About 20 years ago, Indian woke up to a new sound. That of the Colonial Cousins. The duo of popular Indian film and ghazal singer Hariharan and composer/singer Leslie “Lezz” Lewis formed Colonial Cousins to bring about a fusion of sounds.
The group launched their first album, Colonial Cousins in 1992 to the riff of the Leslie’s western guitar with Hari’s alaaps was soon the toast of the country. They won awards aplenty and signaled a new sound that was copied and replicated to death. Their debut album was followed by a second one titled “The Way we do it” which did well but not quite as big a blockbuster as the first one. The sounds were commonplace by then and people were looking for something more. By their third album, “Aatma” released in 2001, they were passe. This year, the group started their own Facebook page and announced that they were working on their fourth studio album, after a span of 11 years. In the years between they did a Coke Studio trip and a couple of forgettable movie scores. Maybe their new album will revive the genre again. With Coke Studio doing a stellar job in reviving classical and folk music big time in India and Pakistan, there may be a bigger audience for the Colonial Cousins this time.
A month or so ago, I wanted to introduce my 4 year old to Indian classical fusion music. While he gets his share of carnatic music and movie songs, I wanted him to get a feel for exploratory fusion music. Colonial Cousins seemed like a good bet. Thanks to Spotify, I had instantaneous access to their music. The first one I played for him was “Sa Ni Da Pa”. He knew the shloka prior to the song and it would be an enticement to get him to hear. Like expected, he took to the song like fish to water. We played it non-stop 4 times on the morning commute to school. The next day, we did the wonderful “Krishna Ne Begane” and he latched on it just as quick. As we did this over the entire album, I came to appreciate the album with a fresh pair of ears. Yes, Lezz’s English pronunciation doesn’t work as well you’d want it to. Hari’s rare English vocals are even worse. But when you listen to “Feel Alright” where simple folk tunes are given a refresh, you realize why the album works. “Its gonna be alright” which starts with Tyagaraaja’s Parulanu in Raga Balahamsa has Hari repeating the first line from the composition while Lezz goes through the motions of the rest of the English lyrics. My personal favorite is “Let me see the love” which finally allows Hari to go full on with everything he can throw in 3 minutes on wonderful Hamsadwani. When the album gets done, it gives me a feeling of exhilaration.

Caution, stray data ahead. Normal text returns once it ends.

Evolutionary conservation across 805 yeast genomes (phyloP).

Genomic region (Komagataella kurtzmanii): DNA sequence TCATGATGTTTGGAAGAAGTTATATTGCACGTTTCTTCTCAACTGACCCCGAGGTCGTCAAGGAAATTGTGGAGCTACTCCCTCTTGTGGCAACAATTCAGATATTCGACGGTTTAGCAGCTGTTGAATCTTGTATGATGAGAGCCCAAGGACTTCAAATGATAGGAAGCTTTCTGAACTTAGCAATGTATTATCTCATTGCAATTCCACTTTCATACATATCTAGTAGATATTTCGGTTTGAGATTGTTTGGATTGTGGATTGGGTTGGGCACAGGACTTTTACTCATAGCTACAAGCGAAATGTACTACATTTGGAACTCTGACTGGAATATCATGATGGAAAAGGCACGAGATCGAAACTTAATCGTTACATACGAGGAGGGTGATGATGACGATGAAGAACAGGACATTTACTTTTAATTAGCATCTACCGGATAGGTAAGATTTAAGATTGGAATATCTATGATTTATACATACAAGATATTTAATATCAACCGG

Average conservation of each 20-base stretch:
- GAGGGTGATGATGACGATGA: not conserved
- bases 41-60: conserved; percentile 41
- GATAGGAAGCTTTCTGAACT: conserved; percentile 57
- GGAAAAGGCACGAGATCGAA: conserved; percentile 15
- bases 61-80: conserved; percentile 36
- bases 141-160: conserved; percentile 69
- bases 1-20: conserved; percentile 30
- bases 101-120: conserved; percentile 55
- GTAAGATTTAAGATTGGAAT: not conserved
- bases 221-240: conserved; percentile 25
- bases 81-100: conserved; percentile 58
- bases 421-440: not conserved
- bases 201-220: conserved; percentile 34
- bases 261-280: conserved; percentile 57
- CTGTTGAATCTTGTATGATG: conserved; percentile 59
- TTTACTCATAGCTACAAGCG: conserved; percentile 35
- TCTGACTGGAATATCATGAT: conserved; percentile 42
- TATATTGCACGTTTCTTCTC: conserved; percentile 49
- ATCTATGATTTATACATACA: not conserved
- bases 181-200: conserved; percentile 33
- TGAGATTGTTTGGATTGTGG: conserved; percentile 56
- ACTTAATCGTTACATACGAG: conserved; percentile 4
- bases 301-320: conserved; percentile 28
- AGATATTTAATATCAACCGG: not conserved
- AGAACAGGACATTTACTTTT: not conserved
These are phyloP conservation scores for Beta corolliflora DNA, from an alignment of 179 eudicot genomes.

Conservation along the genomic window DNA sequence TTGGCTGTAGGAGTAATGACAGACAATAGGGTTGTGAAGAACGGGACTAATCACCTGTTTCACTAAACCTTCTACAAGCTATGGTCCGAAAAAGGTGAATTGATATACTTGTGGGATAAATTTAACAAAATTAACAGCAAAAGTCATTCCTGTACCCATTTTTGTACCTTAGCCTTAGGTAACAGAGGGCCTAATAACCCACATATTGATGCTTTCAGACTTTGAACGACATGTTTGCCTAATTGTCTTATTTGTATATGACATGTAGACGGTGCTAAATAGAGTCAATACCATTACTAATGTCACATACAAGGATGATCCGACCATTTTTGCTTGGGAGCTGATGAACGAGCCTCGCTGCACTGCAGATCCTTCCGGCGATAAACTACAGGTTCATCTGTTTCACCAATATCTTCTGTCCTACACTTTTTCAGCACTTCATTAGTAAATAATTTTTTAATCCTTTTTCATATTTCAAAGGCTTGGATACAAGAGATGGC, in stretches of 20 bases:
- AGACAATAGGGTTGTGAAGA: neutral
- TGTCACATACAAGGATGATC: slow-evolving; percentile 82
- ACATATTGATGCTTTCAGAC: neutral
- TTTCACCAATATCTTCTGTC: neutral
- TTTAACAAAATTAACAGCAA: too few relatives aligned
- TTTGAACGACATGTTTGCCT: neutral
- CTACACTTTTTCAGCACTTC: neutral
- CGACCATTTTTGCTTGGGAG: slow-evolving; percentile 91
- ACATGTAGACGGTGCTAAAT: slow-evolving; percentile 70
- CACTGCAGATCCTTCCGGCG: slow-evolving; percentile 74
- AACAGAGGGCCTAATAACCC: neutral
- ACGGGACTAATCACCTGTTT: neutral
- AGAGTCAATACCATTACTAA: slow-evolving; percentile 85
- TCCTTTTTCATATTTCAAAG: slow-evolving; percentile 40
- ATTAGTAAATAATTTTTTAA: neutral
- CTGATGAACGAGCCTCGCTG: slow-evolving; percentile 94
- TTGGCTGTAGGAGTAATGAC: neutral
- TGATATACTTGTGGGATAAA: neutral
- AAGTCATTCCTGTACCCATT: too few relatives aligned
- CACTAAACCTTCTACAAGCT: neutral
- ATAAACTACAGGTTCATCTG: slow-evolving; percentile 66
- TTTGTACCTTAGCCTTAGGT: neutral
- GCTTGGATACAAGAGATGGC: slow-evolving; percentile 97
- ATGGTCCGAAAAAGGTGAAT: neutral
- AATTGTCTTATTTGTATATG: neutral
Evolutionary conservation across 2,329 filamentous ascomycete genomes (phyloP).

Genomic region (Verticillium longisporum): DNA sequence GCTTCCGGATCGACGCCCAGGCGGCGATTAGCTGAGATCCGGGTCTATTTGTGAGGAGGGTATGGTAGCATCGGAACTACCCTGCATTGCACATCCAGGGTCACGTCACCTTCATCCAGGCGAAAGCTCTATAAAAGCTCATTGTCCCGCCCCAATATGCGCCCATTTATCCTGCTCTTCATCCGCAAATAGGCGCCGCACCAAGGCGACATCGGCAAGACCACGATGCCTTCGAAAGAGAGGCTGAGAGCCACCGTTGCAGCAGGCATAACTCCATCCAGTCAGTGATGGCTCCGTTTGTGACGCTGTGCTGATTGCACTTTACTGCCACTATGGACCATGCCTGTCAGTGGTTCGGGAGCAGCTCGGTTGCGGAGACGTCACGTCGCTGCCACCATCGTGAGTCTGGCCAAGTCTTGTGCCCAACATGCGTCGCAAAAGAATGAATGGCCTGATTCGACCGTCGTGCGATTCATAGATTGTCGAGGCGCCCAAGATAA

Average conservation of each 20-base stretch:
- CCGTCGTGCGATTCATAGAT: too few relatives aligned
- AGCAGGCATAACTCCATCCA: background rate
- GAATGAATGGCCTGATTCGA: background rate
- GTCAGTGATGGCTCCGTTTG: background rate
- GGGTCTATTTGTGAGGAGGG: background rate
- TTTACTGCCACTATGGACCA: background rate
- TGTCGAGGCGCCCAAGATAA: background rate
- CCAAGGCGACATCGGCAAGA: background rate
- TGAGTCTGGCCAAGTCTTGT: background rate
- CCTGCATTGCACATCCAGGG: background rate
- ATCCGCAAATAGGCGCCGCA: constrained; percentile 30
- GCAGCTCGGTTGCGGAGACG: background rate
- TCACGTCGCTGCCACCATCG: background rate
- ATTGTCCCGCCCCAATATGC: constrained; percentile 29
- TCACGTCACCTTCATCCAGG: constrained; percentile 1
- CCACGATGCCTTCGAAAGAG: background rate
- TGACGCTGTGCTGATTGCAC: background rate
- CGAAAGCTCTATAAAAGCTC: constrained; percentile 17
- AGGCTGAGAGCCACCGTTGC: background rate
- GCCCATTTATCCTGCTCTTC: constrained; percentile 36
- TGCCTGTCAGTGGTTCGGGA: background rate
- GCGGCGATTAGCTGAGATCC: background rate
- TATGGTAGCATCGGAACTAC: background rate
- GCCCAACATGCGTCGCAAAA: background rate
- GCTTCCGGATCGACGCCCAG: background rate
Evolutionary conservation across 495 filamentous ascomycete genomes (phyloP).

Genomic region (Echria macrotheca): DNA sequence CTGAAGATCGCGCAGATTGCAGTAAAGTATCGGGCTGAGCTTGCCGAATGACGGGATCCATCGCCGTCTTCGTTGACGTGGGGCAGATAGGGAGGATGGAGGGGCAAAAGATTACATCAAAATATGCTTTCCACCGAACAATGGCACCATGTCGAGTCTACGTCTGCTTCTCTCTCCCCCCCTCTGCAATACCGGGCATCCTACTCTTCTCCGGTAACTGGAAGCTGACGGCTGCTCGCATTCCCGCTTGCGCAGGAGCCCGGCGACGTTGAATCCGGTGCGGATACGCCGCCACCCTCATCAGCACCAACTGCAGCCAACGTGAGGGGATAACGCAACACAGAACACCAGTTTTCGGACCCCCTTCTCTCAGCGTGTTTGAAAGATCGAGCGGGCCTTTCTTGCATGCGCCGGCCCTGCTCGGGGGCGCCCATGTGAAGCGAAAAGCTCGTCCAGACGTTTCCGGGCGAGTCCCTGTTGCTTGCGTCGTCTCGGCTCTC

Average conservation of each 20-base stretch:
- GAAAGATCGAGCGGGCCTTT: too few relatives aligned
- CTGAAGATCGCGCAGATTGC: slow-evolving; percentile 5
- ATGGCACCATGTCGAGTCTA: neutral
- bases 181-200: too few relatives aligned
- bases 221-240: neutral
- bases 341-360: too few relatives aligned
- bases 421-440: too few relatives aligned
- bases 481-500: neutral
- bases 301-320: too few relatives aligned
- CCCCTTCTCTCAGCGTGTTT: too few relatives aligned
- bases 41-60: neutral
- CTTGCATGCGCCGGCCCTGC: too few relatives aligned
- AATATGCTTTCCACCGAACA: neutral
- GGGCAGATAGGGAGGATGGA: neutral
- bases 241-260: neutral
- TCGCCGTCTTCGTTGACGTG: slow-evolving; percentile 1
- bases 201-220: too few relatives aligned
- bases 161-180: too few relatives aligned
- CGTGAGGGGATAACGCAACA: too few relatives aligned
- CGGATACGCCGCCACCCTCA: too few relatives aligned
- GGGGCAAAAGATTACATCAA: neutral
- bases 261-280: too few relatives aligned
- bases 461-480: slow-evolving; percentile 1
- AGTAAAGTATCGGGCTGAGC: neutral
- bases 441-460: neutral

I was brought up as a carnatic music purist. I got to listen to music of all kinds – film and classical. Eastern and Western. As I grew older I noticed that Carnatic music was losing favor to so many other newer genres of music. Ironically some of it is rooted in classical music forms but it takes someone to convince you of the connection. So when I listen to such cross pollination efforts where classical music forms are blended with more popular genres and helps it reach a broader audience, it makes me feel good. And it makes my son feel good. If that isn’t awesome, what else is.